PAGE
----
You know that NYC subway poles are teeming with all sorts of disgusting bacteria and micro-organisms, but one photographer has captured those cultures in photos—and the results are simultaneously fascinating and horrifying.
Brooklyn photographer Craig Ward was inspired to photograph the bacteria that permeates the NYC subway after seeing another photog's similar photo of cultures from her son's hand. "It reminded me of that urban myth: When you hold on to the subway railings, you shake hands with 100 people all at once," Ward told New York magazine, which published some of his images. He traversed the subway's 22 lines with sterile equipment, swabbing rails and seats, and then cultivated the bacteria for each line in a petri dish in his studio over the summer. The resulting images, which are also color-coordinated to their respective lines, are oddly beautiful—if you don't think too hard about the shit (literally) that is lying in wait on every subway car. Here are some of Ward's findings:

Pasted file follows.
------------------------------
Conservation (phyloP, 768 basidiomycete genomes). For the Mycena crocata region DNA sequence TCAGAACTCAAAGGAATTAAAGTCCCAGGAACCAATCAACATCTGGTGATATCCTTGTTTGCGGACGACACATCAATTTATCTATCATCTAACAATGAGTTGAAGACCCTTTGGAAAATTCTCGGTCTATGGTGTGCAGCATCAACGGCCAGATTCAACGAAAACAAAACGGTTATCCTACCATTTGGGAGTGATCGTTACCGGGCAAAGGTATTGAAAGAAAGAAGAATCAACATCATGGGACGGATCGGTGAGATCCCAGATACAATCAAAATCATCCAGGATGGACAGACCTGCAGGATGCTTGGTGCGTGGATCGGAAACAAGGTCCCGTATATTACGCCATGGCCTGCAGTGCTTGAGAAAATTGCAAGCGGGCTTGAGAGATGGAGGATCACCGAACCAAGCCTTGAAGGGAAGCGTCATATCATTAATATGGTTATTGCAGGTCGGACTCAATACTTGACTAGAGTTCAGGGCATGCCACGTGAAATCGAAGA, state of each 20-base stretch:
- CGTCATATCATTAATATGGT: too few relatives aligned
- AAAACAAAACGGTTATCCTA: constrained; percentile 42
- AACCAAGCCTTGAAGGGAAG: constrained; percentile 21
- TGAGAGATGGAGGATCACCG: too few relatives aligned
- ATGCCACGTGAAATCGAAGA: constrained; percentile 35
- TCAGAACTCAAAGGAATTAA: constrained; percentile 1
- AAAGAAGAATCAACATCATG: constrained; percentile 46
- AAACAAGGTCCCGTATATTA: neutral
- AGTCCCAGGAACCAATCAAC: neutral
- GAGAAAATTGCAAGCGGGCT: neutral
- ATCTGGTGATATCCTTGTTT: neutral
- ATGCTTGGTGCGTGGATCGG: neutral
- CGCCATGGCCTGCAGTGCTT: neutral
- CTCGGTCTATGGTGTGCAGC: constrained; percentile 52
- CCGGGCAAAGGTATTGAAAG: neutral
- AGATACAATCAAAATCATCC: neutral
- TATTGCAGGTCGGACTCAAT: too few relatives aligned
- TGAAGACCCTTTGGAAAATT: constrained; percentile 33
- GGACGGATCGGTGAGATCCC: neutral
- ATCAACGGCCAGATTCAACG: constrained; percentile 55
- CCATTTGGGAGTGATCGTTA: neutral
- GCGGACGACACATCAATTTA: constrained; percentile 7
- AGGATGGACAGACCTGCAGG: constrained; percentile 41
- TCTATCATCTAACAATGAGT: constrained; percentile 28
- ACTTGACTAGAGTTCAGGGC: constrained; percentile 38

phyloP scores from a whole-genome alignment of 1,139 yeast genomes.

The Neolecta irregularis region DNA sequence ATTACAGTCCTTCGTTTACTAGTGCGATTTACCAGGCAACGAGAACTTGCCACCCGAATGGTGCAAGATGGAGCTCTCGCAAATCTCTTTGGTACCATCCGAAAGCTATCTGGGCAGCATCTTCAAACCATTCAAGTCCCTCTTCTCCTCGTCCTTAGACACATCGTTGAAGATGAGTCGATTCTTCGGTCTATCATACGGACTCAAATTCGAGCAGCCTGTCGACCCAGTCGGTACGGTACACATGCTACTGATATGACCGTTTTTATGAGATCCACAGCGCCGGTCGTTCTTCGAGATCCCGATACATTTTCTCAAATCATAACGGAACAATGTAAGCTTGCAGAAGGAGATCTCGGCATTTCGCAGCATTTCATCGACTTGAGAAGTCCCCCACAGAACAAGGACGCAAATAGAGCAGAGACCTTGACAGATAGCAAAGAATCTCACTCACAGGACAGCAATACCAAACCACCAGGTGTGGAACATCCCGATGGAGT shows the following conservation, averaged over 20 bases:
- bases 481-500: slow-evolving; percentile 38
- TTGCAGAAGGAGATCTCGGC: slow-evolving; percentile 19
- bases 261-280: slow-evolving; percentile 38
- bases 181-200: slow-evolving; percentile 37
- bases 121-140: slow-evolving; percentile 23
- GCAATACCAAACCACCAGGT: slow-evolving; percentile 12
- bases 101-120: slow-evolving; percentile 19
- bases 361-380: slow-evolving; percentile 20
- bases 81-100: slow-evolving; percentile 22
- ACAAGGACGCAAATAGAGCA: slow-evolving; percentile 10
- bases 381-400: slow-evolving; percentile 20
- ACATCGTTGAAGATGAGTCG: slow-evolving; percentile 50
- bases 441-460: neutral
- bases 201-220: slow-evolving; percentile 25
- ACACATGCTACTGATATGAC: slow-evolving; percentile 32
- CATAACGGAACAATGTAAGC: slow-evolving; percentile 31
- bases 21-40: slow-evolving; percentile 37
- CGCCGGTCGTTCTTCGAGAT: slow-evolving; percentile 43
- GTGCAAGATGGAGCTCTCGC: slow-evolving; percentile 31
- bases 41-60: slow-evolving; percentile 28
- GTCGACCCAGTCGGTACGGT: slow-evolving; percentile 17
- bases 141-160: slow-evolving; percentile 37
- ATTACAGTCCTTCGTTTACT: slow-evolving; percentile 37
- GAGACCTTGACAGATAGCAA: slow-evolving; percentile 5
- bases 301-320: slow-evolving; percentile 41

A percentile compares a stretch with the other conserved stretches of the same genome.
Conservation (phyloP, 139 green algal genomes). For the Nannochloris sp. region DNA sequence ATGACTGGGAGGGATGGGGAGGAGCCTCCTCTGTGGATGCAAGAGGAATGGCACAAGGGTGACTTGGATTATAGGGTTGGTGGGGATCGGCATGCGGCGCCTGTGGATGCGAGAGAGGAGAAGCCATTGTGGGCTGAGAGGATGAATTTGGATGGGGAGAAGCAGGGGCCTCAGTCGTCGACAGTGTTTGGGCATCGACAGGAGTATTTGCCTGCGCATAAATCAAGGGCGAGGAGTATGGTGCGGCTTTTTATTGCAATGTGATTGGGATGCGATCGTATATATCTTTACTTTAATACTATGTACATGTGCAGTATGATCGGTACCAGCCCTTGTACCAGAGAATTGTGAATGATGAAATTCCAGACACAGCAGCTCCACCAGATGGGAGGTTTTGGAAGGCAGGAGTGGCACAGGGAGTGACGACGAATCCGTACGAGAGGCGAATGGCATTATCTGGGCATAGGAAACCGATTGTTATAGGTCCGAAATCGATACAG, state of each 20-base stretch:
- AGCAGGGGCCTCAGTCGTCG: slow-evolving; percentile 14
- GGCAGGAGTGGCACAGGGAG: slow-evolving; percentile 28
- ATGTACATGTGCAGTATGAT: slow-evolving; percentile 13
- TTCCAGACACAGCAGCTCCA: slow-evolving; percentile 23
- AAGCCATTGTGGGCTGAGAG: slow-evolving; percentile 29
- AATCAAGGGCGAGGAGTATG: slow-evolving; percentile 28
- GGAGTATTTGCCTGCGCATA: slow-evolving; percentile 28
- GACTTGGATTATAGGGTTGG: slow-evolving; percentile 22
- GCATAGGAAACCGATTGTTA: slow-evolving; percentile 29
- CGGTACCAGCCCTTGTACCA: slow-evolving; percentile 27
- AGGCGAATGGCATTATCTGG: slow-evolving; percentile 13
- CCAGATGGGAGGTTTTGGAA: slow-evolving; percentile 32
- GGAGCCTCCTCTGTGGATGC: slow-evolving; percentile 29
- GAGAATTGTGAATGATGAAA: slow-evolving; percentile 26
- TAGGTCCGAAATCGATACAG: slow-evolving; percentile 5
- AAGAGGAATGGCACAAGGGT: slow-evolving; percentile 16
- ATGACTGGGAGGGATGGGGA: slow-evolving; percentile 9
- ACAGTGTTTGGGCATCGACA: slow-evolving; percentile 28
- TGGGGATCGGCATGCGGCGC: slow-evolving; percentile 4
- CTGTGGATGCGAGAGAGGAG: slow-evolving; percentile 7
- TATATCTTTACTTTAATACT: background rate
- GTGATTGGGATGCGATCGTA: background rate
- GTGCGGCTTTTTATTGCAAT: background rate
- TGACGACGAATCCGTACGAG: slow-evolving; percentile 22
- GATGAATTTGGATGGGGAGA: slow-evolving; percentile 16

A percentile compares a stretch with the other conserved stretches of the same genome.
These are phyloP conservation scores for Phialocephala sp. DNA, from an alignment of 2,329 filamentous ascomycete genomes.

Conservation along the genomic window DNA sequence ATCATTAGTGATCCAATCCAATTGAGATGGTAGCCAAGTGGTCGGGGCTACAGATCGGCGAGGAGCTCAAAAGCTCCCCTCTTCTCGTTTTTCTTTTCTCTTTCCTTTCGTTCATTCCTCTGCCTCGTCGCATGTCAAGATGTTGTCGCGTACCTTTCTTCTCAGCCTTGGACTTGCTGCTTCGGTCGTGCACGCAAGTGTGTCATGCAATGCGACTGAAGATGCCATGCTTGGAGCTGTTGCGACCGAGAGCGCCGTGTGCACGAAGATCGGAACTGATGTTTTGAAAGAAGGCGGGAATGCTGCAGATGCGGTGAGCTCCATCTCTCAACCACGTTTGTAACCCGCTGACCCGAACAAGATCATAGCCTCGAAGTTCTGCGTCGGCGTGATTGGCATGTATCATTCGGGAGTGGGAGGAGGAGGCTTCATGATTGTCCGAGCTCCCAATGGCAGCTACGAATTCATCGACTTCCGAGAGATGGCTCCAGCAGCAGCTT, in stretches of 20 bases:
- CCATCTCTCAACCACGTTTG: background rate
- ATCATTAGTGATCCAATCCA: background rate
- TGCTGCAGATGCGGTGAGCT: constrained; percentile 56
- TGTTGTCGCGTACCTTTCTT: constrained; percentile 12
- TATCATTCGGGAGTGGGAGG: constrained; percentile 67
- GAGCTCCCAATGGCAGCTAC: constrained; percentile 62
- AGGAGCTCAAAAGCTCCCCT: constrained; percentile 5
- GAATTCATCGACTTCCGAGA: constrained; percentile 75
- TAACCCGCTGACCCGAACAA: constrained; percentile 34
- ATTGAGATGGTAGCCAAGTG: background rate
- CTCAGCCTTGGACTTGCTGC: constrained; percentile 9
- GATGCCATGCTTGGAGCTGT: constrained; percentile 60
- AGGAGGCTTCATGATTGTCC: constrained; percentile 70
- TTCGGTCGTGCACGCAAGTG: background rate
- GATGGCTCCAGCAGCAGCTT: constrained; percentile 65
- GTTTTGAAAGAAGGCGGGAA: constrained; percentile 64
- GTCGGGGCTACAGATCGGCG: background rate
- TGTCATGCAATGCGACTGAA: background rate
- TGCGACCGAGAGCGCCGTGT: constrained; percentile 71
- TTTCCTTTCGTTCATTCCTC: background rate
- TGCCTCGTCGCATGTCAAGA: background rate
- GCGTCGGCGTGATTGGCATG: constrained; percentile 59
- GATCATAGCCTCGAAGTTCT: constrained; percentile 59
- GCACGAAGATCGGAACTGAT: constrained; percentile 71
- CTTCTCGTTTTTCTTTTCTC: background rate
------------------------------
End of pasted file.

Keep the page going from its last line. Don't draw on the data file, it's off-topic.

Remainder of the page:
↑ On the L train, you'll find E. coli (which is found in—ugh—poop), Proteus mirabilis, Micrococcus luteus, Bacillus subtilis, Serratia marcescens. These can cause myriad nasty illnesses, and as New York notes, erratia marcescens is often linked to "hospital-acquired infections." But on the plus side, bacillus subtilis isn't harmful, and has been used as an alternative to antibiotics. So…cool?
↑ The Times Square Shuttle, meanwhile, is teeming with E. coli, salmonella, and Staphylococcus aureus. Individually, those bacteria can cause digestive problems, sinus issues, infections, and food poisoning—when combined…well, we really don't want to know what would happen.